So progressives push for underachievers to spend more time with achievers who will model desirable behavior. When achievers aren’t available, progressives seek to create the value system within the child and the community by demonstrating their involvement and cultural acceptance. This is incredibly oversimplified; I’m just trying to give you a general sense. Notice, though, that a large part of the progressive view involves changing the students’ values with sympathetic teachers who understand how to develop “accessible” curriculum for students who aren’t performing at grade level.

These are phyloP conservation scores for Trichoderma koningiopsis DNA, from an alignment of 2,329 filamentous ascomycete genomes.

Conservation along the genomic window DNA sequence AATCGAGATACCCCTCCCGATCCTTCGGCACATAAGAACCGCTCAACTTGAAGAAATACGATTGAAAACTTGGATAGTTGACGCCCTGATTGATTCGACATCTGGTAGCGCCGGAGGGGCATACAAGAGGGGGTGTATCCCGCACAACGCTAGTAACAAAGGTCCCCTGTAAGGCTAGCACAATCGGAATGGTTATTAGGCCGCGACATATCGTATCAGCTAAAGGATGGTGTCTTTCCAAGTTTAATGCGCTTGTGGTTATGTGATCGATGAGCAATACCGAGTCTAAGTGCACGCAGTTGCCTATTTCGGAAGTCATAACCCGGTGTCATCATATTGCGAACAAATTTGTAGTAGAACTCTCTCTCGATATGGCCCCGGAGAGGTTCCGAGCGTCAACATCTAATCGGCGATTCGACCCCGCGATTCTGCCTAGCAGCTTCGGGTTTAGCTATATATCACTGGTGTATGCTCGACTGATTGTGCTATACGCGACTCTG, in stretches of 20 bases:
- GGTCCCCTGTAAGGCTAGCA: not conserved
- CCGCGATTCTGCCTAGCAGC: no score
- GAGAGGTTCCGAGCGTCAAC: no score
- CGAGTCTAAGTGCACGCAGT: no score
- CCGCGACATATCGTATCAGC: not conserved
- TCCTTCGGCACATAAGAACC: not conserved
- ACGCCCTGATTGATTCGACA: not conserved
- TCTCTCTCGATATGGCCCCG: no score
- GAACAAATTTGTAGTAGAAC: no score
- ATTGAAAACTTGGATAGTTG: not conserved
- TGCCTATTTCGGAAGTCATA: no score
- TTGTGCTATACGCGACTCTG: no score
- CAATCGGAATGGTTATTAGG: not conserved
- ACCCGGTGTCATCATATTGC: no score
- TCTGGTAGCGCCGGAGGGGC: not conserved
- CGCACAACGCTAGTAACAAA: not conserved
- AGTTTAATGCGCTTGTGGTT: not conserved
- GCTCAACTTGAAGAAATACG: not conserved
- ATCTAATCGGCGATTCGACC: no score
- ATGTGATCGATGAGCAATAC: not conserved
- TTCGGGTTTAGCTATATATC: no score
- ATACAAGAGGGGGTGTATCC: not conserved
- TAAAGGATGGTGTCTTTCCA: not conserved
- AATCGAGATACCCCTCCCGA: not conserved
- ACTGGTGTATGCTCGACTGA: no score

The second view, what I’ll call the conservative view of the achievement gap, also focuses on student values. But instead of encouraging teachers to respect the student’s culture, conservatives say that parents and teachers of low-performing students are the cause of the gap, by failing to give the students the correct cultural values. Hard work, family values, commitment to the importance of education, and “no excuses,” to quote the Thernstroms, who are major proponents of the conservative view, will close the achievement gap. The conservatives believe that higher standards are the order of the day, and that everyone can achieve if they just work hard. Conservatives hold ed schools in extremely low esteem, and feel that the progressive push to “understand” students and teach simplified (as they see it) curriculum contributes to the problem. The conservative view is held by most politicians of any ideology. Both NCLB and Race to the Top are based on this viewpoint—which comes along with a hefty dose of blame for the teachers, the ed schools that produce them, and the unions that represent them.